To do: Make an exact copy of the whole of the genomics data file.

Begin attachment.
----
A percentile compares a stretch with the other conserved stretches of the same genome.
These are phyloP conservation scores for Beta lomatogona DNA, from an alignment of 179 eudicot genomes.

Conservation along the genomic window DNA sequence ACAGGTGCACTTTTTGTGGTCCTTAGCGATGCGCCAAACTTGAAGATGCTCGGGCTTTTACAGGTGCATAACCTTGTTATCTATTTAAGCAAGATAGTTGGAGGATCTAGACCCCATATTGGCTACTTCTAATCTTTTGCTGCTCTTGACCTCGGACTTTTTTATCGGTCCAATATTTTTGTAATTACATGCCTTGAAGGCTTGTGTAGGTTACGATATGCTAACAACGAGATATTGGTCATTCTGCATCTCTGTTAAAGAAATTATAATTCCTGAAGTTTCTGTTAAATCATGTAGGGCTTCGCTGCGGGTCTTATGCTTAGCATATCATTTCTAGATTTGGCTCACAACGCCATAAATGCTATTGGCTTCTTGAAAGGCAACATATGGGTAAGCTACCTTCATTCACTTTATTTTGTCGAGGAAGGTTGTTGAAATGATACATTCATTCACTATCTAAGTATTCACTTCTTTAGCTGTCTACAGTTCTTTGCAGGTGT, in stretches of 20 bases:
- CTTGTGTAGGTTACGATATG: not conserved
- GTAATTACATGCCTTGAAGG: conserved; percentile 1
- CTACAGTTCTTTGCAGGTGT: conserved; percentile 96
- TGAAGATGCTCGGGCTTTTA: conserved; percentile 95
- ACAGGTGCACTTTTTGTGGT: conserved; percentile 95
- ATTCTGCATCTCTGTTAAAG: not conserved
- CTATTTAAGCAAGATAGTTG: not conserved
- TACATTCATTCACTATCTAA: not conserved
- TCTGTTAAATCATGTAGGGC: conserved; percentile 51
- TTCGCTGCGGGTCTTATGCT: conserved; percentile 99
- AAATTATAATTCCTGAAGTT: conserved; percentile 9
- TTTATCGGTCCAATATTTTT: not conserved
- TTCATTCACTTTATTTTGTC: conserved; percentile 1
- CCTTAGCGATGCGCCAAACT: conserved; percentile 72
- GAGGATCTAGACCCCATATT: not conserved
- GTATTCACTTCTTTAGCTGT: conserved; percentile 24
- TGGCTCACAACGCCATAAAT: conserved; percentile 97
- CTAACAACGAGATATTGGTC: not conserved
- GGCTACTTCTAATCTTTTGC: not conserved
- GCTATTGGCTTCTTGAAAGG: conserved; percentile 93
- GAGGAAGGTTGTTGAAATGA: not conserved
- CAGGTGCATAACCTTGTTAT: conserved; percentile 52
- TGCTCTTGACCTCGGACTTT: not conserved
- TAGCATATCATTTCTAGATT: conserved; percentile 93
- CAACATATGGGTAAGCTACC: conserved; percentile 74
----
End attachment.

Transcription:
A percentile compares a stretch with the other conserved stretches of the same genome.
These are phyloP conservation scores for Beta lomatogona DNA, from an alignment of 179 eudicot genomes.

Conservation along the genomic window DNA sequence ACAGGTGCACTTTTTGTGGTCCTTAGCGATGCGCCAAACTTGAAGATGCTCGGGCTTTTACAGGTGCATAACCTTGTTATCTATTTAAGCAAGATAGTTGGAGGATCTAGACCCCATATTGGCTACTTCTAATCTTTTGCTGCTCTTGACCTCGGACTTTTTTATCGGTCCAATATTTTTGTAATTACATGCCTTGAAGGCTTGTGTAGGTTACGATATGCTAACAACGAGATATTGGTCATTCTGCATCTCTGTTAAAGAAATTATAATTCCTGAAGTTTCTGTTAAATCATGTAGGGCTTCGCTGCGGGTCTTATGCTTAGCATATCATTTCTAGATTTGGCTCACAACGCCATAAATGCTATTGGCTTCTTGAAAGGCAACATATGGGTAAGCTACCTTCATTCACTTTATTTTGTCGAGGAAGGTTGTTGAAATGATACATTCATTCACTATCTAAGTATTCACTTCTTTAGCTGTCTACAGTTCTTTGCAGGTGT, in stretches of 20 bases:
- CTTGTGTAGGTTACGATATG: not conserved
- GTAATTACATGCCTTGAAGG: conserved; percentile 1
- CTACAGTTCTTTGCAGGTGT: conserved; percentile 96
- TGAAGATGCTCGGGCTTTTA: conserved; percentile 95
- ACAGGTGCACTTTTTGTGGT: conserved; percentile 95
- ATTCTGCATCTCTGTTAAAG: not conserved
- CTATTTAAGCAAGATAGTTG: not conserved
- TACATTCATTCACTATCTAA: not conserved
- TCTGTTAAATCATGTAGGGC: conserved; percentile 51
- TTCGCTGCGGGTCTTATGCT: conserved; percentile 99
- AAATTATAATTCCTGAAGTT: conserved; percentile 9
- TTTATCGGTCCAATATTTTT: not conserved
- TTCATTCACTTTATTTTGTC: conserved; percentile 1
- CCTTAGCGATGCGCCAAACT: conserved; percentile 72
- GAGGATCTAGACCCCATATT: not conserved
- GTATTCACTTCTTTAGCTGT: conserved; percentile 24
- TGGCTCACAACGCCATAAAT: conserved; percentile 97
- CTAACAACGAGATATTGGTC: not conserved
- GGCTACTTCTAATCTTTTGC: not conserved
- GCTATTGGCTTCTTGAAAGG: conserved; percentile 93
- GAGGAAGGTTGTTGAAATGA: not conserved
- CAGGTGCATAACCTTGTTAT: conserved; percentile 52
- TGCTCTTGACCTCGGACTTT: not conserved
- TAGCATATCATTTCTAGATT: conserved; percentile 93
- CAACATATGGGTAAGCTACC: conserved; percentile 74